2008, 474 p + 53 p notes
I hadn’t heard anything about this book, or its author for that matter, until I heard an interview with Nicholson Baker on Radio National’s Book Show. It was quite clear that he was speaking as a novelist rather than an historian, and yet he said a couple of things in the interview that resonated with my own research and narrative problems that I’m grappling with.
I wish the interview were still available or a transcript saved, but neither of these is available. From the brief notes I took during the interview, he said something like the following:
1. Find the hero in your story. This is something that I’ve been struggling with. I don’t consider the subject of my story- Judge Willis- to be a hero: in fact, I don’t think I like him much at all. So who is my hero? Whose voice and worldview do I trust? Of the colourful cast of players on the Port Phillip stage in 1841-3, I’d go for Superintendent La Trobe, I think, in spite of (or is it because of ? ) his insecurity, his anxiety, his concern not to be hasty or judgemental.
Or is the endeavour to find a hero anti-historical in itself? In our search for a ‘hero’, are we only responding to those from the past who display elements of a 21 century sensibility that we recognize as kindred spirits. What about the men of their time who are thoroughly imbued with attitudes of deference or unruffability that we find unacceptable today? Or are we looking for a common humanity beyond this? Inga Clendinnen, in her Dancing with Strangers introduces the writers of the First Fleet journals she is basing her work on, and shares with us her own emotional responses to her informants’ writing:
Jane Austen exclaimed that her naval-officer brothers ‘write so even, so clear, both in style and penmanship, so much to the point, and give so much intelligence, that it is enough to kill one’. In her novels she allowed herself to become positively girlish in her effusions of admiration for naval men like Fanny’s brother William or Anne Elliot’s Captain Wentworth, and quite lost her characteristic irony when she considered the nobility of their profession.
I confess that as I read John Hunter’s journal I felt something of the same flutter. I liked what he said and I liked his silences too. (p 37)
and in relation to Watkin Tench:
He is one of the handful of writers who are an unshadowed pleasure to meet on the page. Through that familiar miracle of literacy where pothooks transform into personality, it is not so much his information as his presence which delights us. His parents are said to have run a dancing academy, and it is tempting to think that their son’s grace on the page has something to do with a melodious, light-footed upbringing. He has the kind of charm which reaches easily across centuries. If he lacks Montaigne’s intellectual sophistication and unwavering moral clarity, he shares with him the even rarer quality of sunny self irony. (p. 57)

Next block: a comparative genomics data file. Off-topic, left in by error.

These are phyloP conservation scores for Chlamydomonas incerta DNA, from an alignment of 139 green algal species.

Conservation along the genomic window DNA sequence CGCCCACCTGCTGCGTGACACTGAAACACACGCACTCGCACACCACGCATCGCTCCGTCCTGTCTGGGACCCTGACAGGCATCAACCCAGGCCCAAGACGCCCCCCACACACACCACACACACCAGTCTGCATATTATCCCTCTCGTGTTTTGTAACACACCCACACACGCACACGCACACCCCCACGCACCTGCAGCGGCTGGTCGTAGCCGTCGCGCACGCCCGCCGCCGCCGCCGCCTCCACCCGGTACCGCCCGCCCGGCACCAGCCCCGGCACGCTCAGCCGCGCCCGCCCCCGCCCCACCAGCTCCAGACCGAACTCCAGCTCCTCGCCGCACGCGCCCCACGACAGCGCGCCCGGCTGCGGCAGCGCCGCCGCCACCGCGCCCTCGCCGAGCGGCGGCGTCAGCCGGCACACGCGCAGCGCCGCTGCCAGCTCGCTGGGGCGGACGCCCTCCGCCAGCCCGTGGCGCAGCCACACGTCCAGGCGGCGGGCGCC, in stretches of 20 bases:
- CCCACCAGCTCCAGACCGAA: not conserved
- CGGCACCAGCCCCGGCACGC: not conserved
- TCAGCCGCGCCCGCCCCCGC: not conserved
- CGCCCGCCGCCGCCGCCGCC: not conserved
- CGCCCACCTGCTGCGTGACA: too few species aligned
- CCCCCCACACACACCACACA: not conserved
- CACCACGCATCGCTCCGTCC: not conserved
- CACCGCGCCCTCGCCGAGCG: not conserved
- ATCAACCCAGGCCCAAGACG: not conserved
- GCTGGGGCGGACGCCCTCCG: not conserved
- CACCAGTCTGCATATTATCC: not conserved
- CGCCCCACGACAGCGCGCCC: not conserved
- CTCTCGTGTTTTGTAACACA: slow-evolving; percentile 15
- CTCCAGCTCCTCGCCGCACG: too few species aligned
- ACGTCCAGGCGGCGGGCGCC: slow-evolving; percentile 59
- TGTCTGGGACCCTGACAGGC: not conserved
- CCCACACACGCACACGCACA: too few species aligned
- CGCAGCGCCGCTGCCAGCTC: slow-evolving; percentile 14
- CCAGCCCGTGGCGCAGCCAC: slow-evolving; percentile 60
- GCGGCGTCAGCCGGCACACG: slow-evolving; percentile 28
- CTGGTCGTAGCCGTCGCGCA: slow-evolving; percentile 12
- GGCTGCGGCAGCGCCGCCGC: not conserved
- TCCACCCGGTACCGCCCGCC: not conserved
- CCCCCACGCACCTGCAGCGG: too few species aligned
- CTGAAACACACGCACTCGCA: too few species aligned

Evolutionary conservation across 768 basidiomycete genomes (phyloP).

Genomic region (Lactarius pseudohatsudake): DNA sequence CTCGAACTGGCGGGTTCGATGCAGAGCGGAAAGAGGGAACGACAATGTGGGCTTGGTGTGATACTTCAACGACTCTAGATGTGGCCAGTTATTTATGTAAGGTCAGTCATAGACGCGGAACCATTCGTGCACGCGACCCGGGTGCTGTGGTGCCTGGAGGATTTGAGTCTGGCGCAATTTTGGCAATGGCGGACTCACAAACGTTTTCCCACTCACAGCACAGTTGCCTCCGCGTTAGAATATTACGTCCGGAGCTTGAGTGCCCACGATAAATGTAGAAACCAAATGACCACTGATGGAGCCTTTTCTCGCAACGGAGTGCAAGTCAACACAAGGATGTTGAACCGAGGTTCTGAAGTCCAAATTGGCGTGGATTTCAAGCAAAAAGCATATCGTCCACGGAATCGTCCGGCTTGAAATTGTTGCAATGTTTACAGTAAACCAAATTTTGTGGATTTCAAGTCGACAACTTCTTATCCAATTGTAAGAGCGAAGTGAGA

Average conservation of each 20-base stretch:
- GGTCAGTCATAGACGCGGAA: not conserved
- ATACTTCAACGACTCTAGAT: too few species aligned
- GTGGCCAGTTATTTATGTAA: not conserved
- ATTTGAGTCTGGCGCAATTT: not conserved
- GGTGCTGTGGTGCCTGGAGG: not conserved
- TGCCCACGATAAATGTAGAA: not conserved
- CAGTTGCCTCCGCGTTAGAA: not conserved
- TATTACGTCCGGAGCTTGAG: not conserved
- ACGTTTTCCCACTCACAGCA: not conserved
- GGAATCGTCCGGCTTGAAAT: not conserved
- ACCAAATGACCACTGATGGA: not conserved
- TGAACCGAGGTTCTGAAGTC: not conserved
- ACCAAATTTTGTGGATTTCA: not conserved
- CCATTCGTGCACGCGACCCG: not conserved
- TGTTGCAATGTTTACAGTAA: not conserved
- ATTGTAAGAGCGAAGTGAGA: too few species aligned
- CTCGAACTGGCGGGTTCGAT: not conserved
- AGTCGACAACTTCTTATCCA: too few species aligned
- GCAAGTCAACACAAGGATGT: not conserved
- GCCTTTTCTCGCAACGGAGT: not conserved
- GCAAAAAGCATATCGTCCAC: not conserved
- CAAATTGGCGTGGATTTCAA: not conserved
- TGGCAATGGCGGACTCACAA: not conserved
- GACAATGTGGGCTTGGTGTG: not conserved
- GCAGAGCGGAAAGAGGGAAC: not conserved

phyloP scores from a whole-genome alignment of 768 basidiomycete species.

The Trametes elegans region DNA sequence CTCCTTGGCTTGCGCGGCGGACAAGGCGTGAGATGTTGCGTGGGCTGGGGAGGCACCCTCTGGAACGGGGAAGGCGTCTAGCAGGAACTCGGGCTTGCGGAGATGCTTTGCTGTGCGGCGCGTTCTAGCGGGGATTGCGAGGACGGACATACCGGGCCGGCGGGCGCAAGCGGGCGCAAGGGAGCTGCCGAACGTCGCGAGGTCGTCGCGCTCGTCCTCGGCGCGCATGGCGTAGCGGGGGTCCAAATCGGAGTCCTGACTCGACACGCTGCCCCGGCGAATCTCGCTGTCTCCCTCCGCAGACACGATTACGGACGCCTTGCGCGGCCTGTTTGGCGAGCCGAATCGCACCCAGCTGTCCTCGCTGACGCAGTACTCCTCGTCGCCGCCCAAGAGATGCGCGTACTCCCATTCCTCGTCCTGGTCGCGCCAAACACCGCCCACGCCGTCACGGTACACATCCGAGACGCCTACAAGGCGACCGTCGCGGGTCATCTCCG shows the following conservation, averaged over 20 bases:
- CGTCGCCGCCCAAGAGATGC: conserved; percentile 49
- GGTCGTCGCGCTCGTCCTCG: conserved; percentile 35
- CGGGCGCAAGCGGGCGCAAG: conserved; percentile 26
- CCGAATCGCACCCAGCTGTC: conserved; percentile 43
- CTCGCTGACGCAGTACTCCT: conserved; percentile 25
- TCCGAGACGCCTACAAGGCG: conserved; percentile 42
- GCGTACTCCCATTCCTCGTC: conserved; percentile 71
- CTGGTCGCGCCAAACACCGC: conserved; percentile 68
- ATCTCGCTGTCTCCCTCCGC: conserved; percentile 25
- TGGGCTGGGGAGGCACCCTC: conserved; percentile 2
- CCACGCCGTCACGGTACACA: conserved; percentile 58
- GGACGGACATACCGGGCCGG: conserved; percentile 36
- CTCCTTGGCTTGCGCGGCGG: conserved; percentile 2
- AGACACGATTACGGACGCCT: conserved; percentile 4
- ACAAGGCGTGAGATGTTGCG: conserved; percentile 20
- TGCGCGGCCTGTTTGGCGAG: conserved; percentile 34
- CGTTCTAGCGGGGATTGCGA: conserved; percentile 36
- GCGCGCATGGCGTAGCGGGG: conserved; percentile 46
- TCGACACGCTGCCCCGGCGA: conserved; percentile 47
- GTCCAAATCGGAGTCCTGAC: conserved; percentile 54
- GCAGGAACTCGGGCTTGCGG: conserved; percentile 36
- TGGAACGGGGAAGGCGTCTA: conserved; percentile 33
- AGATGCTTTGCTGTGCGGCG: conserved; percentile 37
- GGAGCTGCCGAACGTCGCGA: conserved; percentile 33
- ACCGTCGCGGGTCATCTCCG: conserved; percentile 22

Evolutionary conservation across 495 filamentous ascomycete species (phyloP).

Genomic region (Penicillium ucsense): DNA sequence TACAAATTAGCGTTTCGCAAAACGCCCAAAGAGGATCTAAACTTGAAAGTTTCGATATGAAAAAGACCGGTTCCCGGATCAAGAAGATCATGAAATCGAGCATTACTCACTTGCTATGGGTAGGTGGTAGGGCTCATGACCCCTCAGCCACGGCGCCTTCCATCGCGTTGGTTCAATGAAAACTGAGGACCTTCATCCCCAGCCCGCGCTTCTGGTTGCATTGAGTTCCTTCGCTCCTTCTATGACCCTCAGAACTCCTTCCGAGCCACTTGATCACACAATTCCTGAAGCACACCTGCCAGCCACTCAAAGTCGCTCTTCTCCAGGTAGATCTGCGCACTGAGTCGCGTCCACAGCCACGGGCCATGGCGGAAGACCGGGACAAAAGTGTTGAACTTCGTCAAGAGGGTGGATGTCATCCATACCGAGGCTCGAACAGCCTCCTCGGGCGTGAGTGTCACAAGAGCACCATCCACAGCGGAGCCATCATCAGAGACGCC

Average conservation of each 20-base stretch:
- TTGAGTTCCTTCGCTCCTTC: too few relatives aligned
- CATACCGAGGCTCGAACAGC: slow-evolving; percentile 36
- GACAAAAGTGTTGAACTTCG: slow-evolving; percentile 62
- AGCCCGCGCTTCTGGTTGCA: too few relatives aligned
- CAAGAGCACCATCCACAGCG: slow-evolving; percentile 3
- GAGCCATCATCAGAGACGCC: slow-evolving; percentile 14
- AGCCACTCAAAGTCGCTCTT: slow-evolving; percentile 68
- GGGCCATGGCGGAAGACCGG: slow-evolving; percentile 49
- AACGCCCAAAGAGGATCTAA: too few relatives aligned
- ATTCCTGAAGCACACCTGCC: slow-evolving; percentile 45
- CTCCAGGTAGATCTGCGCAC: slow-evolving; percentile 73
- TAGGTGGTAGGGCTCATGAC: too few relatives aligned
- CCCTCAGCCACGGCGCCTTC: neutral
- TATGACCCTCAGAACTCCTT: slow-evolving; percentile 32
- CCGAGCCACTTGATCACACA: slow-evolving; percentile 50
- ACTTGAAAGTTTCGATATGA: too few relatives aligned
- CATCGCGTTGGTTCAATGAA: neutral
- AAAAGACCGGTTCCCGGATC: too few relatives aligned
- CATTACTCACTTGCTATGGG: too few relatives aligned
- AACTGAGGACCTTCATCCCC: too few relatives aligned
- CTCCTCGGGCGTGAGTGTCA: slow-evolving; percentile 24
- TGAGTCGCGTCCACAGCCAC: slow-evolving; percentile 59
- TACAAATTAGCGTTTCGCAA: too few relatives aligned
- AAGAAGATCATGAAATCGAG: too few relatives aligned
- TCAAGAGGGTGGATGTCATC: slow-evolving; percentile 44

I think that a historian does adopt a stance towards her informants. It’s not that you suspend criticism or disbelief, but there are some informants who have you rolling your eyes and inwardly groaning “Here we go again“; or conversely who make you sit up and think “Now what makes you say that?”
2. Sometimes what’s written in the papers is more true than what you’ll find in “secret” archives. Leaving aside the whole issue of “truth”, I’ve been thinking about the issue of temporal change and temporal persistence for some time. And I’ve also been reading newspapers very, very closely, watching how a controversy builds, subsides, lingers, re-emergences- a sort of time-lapse examination that is elided when taking a purely thematic approach. In my own research into Judge Willis, there were issues that niggled month after month; there were personality clashes that played out in different contexts over time. There were false rumours, there was bombast and exaggeration- and as Nicholson Baker pointed out, the actors themselves were reading (and contributing) to this media construction of events each morning too.
So what has Nicholson Baker done in this book?
I was interested to note that the book was catalogued with a 940 Dewey number in the university library, and lists its subjects heading on the edition notice page as” 1. World War, 1939-45- Causes 2. Jews- Persecutions- Europe-History.” Yet the book starts abruptly in August 1892 and ends on New Years Eve 1941. It is a series of snippets, many taken from the New York Times,or diaries or memoirs arranged chronologically, each one a page or less in length, separate and disembodied from the preceding one and surrounded by much white space on the page. There are no chapters, no commentary, no debate, no authorial interjection. There is a long series of sources at the end of the book. And that’s all.